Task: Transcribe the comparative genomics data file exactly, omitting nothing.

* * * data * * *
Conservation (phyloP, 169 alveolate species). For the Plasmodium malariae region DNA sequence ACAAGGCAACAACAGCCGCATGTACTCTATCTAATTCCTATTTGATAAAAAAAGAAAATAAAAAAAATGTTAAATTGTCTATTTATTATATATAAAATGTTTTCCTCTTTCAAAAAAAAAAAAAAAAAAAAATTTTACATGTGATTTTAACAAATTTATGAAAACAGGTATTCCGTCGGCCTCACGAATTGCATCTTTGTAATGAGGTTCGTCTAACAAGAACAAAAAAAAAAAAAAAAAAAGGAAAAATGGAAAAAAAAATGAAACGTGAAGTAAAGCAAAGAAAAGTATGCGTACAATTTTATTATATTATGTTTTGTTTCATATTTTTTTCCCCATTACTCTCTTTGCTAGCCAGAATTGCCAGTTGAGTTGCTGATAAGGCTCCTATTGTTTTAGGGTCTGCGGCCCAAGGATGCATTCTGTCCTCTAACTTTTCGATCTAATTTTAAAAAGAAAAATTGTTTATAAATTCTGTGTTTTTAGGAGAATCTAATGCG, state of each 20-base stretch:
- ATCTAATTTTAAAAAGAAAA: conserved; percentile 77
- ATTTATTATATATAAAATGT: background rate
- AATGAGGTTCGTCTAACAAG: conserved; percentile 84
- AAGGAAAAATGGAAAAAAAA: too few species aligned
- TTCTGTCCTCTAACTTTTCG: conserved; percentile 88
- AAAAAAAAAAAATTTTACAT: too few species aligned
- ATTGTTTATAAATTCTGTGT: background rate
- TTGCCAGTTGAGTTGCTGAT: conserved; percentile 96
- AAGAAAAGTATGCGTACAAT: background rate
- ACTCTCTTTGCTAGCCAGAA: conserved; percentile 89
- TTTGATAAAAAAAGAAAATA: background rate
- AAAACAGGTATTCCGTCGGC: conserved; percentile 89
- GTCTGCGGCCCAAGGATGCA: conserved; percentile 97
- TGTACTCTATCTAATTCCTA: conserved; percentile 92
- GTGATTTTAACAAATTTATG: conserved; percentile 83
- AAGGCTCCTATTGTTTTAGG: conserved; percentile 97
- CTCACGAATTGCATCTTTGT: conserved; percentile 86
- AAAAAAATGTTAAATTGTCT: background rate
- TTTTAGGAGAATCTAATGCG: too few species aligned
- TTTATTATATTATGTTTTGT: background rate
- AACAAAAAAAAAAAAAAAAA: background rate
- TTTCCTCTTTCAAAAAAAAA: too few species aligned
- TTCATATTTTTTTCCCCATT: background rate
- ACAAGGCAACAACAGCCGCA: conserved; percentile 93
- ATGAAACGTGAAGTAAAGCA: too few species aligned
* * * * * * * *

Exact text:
Conservation (phyloP, 169 alveolate species). For the Plasmodium malariae region DNA sequence ACAAGGCAACAACAGCCGCATGTACTCTATCTAATTCCTATTTGATAAAAAAAGAAAATAAAAAAAATGTTAAATTGTCTATTTATTATATATAAAATGTTTTCCTCTTTCAAAAAAAAAAAAAAAAAAAAATTTTACATGTGATTTTAACAAATTTATGAAAACAGGTATTCCGTCGGCCTCACGAATTGCATCTTTGTAATGAGGTTCGTCTAACAAGAACAAAAAAAAAAAAAAAAAAAGGAAAAATGGAAAAAAAAATGAAACGTGAAGTAAAGCAAAGAAAAGTATGCGTACAATTTTATTATATTATGTTTTGTTTCATATTTTTTTCCCCATTACTCTCTTTGCTAGCCAGAATTGCCAGTTGAGTTGCTGATAAGGCTCCTATTGTTTTAGGGTCTGCGGCCCAAGGATGCATTCTGTCCTCTAACTTTTCGATCTAATTTTAAAAAGAAAAATTGTTTATAAATTCTGTGTTTTTAGGAGAATCTAATGCG, state of each 20-base stretch:
- ATCTAATTTTAAAAAGAAAA: conserved; percentile 77
- ATTTATTATATATAAAATGT: background rate
- AATGAGGTTCGTCTAACAAG: conserved; percentile 84
- AAGGAAAAATGGAAAAAAAA: too few species aligned
- TTCTGTCCTCTAACTTTTCG: conserved; percentile 88
- AAAAAAAAAAAATTTTACAT: too few species aligned
- ATTGTTTATAAATTCTGTGT: background rate
- TTGCCAGTTGAGTTGCTGAT: conserved; percentile 96
- AAGAAAAGTATGCGTACAAT: background rate
- ACTCTCTTTGCTAGCCAGAA: conserved; percentile 89
- TTTGATAAAAAAAGAAAATA: background rate
- AAAACAGGTATTCCGTCGGC: conserved; percentile 89
- GTCTGCGGCCCAAGGATGCA: conserved; percentile 97
- TGTACTCTATCTAATTCCTA: conserved; percentile 92
- GTGATTTTAACAAATTTATG: conserved; percentile 83
- AAGGCTCCTATTGTTTTAGG: conserved; percentile 97
- CTCACGAATTGCATCTTTGT: conserved; percentile 86
- AAAAAAATGTTAAATTGTCT: background rate
- TTTTAGGAGAATCTAATGCG: too few species aligned
- TTTATTATATTATGTTTTGT: background rate
- AACAAAAAAAAAAAAAAAAA: background rate
- TTTCCTCTTTCAAAAAAAAA: too few species aligned
- TTCATATTTTTTTCCCCATT: background rate
- ACAAGGCAACAACAGCCGCA: conserved; percentile 93
- ATGAAACGTGAAGTAAAGCA: too few species aligned